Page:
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Coaching Strategies

Ways to battle your own Achilles’ heels

Following are James Waldroop’s 12 Achilles’ heels, along with short descriptions of them and some ways to begin grappling with them.

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Acrophobe: Never feels good enough.

  • Stop the damage.
  • Prioritize and think about how to let yourself succeed.
  • Buy yourself time to grow into a job.
  • Act “as if” you belong. Acting “as if” will start to make you feel naturally more comfortable in reality. Once you’ve mastered the act, you will have convinced yourself.

Meritocrat: Thinks the world should be black and white. Resents that the world demands negotiation and the selling of ideas. If something is “right,” that should be enough.

  • Plan influence campaigns.
  • Think seriously about who the voters are and work to convince them.
  • Don’t worry, be crappy. Don’t be a perfectionist, just go for it.

Hero: Pushes hard and does too much. Causes others to burn out and is destructive within an organization, leaving behind him a trail of “dead bodies,” or coworkers who couldn’t keep up with the pace.

  • Ask, “Do you want to be a commando or a general?”
  • Look behind you for damage. Look carefully at metrics and turnover. How many dead bodies have you left in your trail?
  • Get perspective — how many other cars are in the parking lot when you leave work at night?

Peacekeeper: Always avoids conflict. Not a peacemaker, but someone who fears change and prevents innovation.

  • Acknowledge the benefits of conflict.
  • Use role-playing to make yourself more comfortable with conflict.
  • Practice “normalizing” relationships after conflict. Don’t be afraid of that process.

Bulldozer: Runs roughshod over others. Managers often praise their willingness to knock down walls to get things done — despite the coworkers on the other side of those walls.

  • Learn the DEW (Distant Early Warning) signs that you are about to blow up.
  • Learn to say you are sorry — and mean it.

Rebel: Always looking for a cause that doesn’t exist.

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  • Acknowledge that you are not Che Guevara — you are more like James Dean.
  • Ask yourself why you are doing something. What is the real cause?

Home-run Hitter: Swings for the fence and has unrealistic ambitions. Always disappointed at failures, but would have more successes if she could settle for a few singles.

  • Recognize the culture of “speed kills.”
  • You can’t start lifting weights at 500 lbs.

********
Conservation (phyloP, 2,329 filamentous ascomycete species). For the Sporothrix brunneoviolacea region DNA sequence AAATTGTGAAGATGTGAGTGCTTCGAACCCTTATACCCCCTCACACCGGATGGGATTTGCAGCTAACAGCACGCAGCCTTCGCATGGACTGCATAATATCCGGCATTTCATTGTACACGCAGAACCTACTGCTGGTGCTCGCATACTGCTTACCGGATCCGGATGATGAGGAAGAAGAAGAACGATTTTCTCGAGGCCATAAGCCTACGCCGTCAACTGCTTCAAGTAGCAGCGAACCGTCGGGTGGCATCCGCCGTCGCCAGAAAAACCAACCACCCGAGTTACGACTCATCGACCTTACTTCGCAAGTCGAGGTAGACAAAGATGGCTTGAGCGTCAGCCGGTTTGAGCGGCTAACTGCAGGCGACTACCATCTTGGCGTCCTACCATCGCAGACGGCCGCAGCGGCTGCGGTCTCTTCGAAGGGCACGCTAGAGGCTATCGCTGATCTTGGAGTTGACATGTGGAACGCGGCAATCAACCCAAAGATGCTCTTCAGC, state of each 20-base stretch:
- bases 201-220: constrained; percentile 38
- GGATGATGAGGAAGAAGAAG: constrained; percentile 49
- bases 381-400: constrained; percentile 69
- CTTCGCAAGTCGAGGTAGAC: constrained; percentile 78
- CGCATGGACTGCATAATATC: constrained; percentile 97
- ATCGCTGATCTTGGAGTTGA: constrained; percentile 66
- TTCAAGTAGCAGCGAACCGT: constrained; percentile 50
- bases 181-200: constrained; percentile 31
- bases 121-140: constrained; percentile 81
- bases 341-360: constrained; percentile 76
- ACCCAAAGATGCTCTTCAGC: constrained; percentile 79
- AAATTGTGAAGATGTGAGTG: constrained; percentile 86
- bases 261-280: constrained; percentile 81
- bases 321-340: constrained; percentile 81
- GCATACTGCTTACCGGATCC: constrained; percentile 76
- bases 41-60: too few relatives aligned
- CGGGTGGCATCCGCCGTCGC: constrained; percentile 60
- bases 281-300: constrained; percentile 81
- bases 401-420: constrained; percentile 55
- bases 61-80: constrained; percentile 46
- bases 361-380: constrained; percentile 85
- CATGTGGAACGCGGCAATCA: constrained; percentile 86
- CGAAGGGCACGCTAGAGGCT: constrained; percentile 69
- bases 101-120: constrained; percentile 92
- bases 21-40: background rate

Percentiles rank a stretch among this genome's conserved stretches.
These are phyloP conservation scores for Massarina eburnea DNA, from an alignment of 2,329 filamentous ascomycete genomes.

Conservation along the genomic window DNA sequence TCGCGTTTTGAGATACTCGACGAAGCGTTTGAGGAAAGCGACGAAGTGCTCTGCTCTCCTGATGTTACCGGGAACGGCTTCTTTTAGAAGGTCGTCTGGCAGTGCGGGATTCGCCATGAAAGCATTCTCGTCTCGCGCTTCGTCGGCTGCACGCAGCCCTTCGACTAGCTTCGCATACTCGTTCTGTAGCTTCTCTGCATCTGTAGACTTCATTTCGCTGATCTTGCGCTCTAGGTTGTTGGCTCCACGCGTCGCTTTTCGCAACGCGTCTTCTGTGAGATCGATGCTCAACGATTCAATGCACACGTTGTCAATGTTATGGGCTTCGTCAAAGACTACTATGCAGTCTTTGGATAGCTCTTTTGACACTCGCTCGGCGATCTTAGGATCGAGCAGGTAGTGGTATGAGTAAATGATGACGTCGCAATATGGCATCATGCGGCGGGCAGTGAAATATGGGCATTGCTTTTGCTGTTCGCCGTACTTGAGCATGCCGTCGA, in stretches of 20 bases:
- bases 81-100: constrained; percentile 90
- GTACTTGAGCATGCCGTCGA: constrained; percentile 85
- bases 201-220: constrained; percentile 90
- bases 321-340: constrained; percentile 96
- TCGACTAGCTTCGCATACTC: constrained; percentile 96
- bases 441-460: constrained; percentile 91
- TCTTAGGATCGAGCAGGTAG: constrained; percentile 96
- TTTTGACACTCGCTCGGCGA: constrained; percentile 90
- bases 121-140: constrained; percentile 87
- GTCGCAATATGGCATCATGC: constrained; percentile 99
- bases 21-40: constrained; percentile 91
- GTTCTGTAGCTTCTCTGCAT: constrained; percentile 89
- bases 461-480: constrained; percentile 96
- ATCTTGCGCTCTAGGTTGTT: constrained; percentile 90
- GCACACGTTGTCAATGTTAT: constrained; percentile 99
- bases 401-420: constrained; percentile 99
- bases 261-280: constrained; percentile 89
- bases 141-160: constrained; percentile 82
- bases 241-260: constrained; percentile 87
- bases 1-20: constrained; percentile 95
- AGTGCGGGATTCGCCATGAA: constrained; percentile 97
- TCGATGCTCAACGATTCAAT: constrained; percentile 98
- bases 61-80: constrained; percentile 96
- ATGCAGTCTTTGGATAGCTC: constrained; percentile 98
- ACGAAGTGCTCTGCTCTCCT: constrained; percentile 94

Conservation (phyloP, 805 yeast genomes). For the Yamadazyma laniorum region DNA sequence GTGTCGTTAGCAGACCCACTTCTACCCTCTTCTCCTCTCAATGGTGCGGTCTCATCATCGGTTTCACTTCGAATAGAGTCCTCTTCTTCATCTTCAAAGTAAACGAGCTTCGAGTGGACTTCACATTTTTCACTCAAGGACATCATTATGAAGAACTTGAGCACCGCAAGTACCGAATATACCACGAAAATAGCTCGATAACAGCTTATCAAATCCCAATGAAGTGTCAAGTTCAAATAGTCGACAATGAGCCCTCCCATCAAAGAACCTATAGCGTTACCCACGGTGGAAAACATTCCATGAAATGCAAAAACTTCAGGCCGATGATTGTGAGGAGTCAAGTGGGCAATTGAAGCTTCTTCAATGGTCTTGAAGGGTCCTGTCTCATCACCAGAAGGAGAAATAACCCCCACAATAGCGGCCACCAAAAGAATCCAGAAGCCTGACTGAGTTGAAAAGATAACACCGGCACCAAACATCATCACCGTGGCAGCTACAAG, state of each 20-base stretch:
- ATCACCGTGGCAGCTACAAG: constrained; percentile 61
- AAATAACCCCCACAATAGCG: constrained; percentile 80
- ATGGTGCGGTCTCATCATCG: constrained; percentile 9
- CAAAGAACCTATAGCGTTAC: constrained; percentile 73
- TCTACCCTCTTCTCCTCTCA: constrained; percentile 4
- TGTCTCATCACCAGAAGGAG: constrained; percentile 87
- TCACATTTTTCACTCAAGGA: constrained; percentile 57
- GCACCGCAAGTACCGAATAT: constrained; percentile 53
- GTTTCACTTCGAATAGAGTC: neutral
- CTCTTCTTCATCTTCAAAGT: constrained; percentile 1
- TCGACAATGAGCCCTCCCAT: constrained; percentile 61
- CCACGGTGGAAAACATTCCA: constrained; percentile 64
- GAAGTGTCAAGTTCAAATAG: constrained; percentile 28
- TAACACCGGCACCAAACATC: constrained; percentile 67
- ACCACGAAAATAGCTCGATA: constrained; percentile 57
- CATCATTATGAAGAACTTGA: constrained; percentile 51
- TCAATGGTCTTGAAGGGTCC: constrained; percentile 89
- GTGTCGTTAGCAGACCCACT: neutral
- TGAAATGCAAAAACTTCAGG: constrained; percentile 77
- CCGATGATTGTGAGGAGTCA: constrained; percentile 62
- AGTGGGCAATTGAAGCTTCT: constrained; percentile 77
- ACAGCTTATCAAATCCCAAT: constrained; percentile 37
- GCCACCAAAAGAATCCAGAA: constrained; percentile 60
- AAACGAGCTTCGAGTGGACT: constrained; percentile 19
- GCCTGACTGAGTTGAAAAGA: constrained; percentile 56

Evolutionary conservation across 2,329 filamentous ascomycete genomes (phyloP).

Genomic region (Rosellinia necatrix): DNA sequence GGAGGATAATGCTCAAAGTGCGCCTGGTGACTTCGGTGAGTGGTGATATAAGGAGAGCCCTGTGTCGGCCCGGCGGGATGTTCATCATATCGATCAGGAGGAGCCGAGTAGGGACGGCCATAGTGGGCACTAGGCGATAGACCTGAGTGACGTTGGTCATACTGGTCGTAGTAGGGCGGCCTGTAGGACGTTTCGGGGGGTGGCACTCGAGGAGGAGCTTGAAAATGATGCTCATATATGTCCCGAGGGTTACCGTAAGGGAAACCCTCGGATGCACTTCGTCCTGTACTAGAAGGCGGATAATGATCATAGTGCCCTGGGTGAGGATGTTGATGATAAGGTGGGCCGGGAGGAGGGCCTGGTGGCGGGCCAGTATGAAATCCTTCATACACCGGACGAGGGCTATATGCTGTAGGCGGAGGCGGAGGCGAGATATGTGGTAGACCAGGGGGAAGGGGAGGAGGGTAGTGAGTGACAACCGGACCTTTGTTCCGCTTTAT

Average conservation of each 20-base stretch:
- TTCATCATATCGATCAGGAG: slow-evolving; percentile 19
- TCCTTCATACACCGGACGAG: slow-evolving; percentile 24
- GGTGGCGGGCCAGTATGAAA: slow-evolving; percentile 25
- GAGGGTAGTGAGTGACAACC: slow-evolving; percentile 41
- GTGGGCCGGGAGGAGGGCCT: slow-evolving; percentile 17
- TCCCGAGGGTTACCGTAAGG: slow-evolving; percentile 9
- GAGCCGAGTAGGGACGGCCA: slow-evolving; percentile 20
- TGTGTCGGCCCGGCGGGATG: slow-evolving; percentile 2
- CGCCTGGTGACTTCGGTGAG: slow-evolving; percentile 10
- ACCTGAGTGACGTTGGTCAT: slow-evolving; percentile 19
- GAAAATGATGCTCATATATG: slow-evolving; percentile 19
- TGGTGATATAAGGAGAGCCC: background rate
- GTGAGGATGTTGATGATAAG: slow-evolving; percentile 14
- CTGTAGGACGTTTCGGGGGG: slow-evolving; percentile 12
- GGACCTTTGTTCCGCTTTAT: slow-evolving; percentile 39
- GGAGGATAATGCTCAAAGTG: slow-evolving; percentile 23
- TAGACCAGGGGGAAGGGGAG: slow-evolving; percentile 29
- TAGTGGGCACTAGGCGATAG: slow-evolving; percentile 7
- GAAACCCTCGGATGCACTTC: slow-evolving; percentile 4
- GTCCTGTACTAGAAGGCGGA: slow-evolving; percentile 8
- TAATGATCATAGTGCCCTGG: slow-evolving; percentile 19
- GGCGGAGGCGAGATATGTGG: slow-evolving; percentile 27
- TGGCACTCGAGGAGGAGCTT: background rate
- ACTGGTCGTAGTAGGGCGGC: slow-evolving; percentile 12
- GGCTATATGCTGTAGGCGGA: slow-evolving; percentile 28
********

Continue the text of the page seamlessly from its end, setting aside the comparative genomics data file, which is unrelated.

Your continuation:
• Think about growth and harvest times. Successful growth takes time.

Pessimist: Always on the down side and is defensive and risk-averse. Thinks she is defending the organization when, in truth, she stagnates it.

  • Examine the downside of not acting.
  • You may feel comfortable, but not changing can be just as dangerous as necessary change.
  • Make others sound the alarm. Take that responsibility off your own shoulders.

Mr. Spock: Emotionally tone-deaf.

  • Learn to think about how others feel. You may never be as emotional as your coworkers, but it is important to take their feelings into consideration.

The Coulda-been: Thinks that no job is ever good enough and that life is full of near misses.

  • Think “good enough” not “great.”
  • Divorce yourself from the expectations of others.

Loose Lips: No sense of boundaries. Always talking out of turn. Lets things slip.

  • Pay close attention to an organization’s culture before you join.
  • You will succeed more easily in a company that has fuzzy lines of appropriateness.
  • Be sensitive about differences. Others may not feel as comfortable hearing what you are comfortable telling.

Lost Path: Work is without meaning. Lost passion about a job, but stays on without energy.

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  • Think want, not should or can.
  • Don’t blame dissatisfaction on your organization. You will not be cured by migration.
  • Get to the root of your problem at your present job.
  • Get in touch with your imagination and with your dreams.

Back to Maximizing Success
Go to Ingredients for Success

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